Save our pubs: '˜Future of Doncaster's pubs rests with younger drinkers'

A pub manager has urged the next generation of pub-goers to use traditional pubs '“ before they disappear.

Tuesday, 5th July 2016, 10:42 am
Updated Thursday, 25th August 2016, 6:41 pm
Colin Kingshott, the manager of The Plough pub, West Laith Gate.
Colin Kingshott, the manager of The Plough pub, West Laith Gate.

Colin Kingshott, who has been the manager at The Plough, West Laith Gate, for 10 months, says it will be up to younger drinkers to save traditional pubs.

We are currently campaigning to save the town’s locals after many closures in recent years.

Mr Kingshott, said: “The problem is that a lot of the younger people don’t want traditional pubs, they want loud music and games machines.

Sign up to our daily newsletter

The i newsletter cut through the noise

“We do have a number of younger drinkers who always start off in here before they go around town, which is nice, but we need more to see the value of pubs like this. If not, traditional pubs will be finished in the next 25 to 30 years.”

Mr Kingshott’s comments come as Doncaster CAMRA revealed the group is trying to secure ‘protected status’ for seven community pubs.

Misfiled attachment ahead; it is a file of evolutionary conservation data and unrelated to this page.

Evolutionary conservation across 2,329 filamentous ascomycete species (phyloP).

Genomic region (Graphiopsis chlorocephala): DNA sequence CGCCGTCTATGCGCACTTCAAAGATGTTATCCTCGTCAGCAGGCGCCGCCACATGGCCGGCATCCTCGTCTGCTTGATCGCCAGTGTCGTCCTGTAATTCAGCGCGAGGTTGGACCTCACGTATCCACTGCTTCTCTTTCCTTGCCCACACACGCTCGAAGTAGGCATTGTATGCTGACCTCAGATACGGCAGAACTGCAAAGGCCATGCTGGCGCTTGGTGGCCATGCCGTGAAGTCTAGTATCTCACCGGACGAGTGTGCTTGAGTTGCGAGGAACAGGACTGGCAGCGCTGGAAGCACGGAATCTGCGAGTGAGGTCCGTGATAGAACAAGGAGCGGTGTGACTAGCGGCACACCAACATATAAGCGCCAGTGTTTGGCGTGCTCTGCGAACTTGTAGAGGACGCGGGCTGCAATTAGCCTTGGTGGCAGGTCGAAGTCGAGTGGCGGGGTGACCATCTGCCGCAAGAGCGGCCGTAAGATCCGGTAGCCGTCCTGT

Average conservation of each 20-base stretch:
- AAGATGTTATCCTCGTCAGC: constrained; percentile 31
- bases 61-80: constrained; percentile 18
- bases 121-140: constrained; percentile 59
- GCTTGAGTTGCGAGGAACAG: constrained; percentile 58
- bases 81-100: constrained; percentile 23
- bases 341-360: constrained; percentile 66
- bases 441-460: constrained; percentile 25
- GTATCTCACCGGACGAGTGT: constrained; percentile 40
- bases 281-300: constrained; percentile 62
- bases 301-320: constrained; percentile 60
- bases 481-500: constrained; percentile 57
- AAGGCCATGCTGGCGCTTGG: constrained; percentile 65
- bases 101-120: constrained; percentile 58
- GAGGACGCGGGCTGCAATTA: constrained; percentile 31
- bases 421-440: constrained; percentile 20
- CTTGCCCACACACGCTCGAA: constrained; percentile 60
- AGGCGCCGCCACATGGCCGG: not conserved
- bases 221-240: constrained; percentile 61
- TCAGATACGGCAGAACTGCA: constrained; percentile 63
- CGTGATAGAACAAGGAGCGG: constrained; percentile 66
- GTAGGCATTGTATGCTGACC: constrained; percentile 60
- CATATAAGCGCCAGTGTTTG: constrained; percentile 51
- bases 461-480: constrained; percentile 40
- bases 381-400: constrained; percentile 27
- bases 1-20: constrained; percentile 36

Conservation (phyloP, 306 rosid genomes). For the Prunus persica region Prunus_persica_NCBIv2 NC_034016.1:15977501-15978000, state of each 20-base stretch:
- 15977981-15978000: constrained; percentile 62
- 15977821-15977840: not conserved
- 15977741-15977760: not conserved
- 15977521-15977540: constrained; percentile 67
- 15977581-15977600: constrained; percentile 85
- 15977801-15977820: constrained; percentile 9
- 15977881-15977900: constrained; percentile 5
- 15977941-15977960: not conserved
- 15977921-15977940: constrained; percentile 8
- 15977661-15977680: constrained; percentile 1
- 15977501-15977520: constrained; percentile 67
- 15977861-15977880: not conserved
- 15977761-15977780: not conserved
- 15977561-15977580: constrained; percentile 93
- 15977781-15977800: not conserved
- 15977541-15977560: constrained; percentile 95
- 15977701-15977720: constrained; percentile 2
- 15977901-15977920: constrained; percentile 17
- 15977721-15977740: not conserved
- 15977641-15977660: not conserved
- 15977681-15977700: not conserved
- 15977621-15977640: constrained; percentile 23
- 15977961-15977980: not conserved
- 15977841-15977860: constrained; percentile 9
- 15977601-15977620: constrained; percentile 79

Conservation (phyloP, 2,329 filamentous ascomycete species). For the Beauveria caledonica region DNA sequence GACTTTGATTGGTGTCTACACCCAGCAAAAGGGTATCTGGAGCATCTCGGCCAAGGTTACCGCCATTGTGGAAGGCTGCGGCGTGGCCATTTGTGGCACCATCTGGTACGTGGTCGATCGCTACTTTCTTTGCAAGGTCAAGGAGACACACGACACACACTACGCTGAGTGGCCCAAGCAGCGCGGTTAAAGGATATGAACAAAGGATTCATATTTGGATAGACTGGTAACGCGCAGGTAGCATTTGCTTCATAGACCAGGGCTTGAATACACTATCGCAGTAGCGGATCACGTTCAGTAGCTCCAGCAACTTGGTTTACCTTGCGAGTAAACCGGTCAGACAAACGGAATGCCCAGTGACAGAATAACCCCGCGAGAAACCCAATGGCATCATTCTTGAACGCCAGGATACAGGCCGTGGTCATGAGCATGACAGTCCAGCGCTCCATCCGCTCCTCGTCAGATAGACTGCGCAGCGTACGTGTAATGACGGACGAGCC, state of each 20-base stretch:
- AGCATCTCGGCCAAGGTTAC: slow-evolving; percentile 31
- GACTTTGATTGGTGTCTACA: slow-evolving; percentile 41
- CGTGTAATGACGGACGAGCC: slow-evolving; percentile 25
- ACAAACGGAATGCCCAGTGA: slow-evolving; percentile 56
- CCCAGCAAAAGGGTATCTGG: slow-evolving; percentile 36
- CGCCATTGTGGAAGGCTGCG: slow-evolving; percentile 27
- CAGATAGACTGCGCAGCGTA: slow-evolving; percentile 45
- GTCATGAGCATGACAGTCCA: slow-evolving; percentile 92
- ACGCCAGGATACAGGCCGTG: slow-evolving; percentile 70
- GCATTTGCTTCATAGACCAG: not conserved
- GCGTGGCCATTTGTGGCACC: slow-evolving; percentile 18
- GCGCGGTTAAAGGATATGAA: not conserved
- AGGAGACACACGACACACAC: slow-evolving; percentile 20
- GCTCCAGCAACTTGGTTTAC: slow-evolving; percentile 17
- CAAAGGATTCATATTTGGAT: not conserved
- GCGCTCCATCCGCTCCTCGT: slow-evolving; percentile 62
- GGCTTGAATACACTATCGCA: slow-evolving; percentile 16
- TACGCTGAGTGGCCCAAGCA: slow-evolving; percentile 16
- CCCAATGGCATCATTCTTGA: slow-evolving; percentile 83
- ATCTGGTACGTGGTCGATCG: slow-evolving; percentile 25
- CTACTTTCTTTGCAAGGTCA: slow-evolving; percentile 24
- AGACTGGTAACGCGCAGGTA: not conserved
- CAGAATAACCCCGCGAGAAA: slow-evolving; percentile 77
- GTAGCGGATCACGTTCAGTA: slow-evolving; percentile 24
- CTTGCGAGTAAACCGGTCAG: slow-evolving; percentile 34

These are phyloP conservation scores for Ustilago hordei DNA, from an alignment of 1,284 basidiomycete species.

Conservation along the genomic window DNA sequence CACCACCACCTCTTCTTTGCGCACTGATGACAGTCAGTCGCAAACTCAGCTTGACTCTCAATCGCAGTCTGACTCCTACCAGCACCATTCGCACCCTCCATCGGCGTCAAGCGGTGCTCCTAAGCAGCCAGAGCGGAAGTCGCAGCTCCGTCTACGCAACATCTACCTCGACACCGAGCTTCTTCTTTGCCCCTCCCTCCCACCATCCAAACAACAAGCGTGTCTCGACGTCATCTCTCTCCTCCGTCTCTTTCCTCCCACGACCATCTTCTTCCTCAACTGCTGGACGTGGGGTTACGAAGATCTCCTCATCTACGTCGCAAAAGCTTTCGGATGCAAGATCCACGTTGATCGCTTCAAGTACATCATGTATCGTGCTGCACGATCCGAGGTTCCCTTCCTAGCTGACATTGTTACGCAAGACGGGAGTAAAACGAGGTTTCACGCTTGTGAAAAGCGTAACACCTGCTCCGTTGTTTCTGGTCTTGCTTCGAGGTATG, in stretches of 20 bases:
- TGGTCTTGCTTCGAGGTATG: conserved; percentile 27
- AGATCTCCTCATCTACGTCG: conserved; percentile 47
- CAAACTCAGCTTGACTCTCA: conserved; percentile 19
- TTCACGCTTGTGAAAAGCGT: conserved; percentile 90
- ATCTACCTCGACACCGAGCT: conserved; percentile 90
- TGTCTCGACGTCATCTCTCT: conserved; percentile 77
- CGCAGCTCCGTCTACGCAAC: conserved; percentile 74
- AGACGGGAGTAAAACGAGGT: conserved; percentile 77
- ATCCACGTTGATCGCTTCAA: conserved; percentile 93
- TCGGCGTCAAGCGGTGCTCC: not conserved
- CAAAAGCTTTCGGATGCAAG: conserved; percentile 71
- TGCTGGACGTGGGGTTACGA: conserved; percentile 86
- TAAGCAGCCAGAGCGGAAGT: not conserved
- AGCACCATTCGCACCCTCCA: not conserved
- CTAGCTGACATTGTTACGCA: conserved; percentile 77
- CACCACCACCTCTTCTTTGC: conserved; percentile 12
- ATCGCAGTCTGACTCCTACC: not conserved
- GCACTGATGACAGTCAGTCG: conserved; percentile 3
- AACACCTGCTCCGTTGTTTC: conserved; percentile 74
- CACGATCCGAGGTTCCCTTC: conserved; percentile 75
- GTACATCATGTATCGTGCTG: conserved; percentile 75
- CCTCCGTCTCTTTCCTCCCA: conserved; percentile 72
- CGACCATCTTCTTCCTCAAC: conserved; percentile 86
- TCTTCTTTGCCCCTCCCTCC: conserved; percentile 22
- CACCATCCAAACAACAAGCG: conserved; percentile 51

Asset of Community Value status – ACV – means the pub’s owner must offer the community the chance to buy the site so it can still be used as a pub before it can be redeveloped .

Gordon Sharpe, pubs protection officer for Doncaster CAMRA, said: “Three applications have been submitted to Doncaster Council and we are awaiting news on them.

“Two more applications are with CAMRA headquarters and another two are about to be submitted. There are many more to be looked at. I’ve a shortlist of half a dozen to visit in the coming weeks and the nominations list is added to quite often.”

The Plough, which is on the National Inventory of Historic Pub Interiors as it has retained a 1950s style for many years, was one of the first Doncaster pubs to be granted ACV status.

But Mr Kingshott has admitted the status will only protect pubs for so long.

“I think if anything were to happen now my customers would step in, but I can’t say what will happen in 10 years when the lease ends. I can only hope it would be kept in safe hands,” he said.

According to the latest figures released by CAMRA, 31 pubs are now closing every week in Britain.

Mr Sharpe said a number of Doncaster pubs are currently under threat of closure, but it is impossible to say how many.

He added: “I’ve visited a lot of pubs in recent months, many of which are really struggling. Not just because of a decline in custom but because they are forced to buy their beer through the company they work for – this not only makes the prices higher than buying direct but they are also limited as to what beers they can have.”

Doncaster MP Rosie Winterton has called for residents to be given a say in what happens to pubs in their area – even those which do not have protected status.

She said: “While pubs listed as Assets of Community Value are protected, I believe that local communities should have a straightforward way of having a say in what happens to their local pub rather than having to go through a burdensome and bureaucratic process. I also believe that further action is needed to ensure that large pub companies treat publicans more fairly.”

Ms Winteron has previously said pubs are ‘vital’ for communities.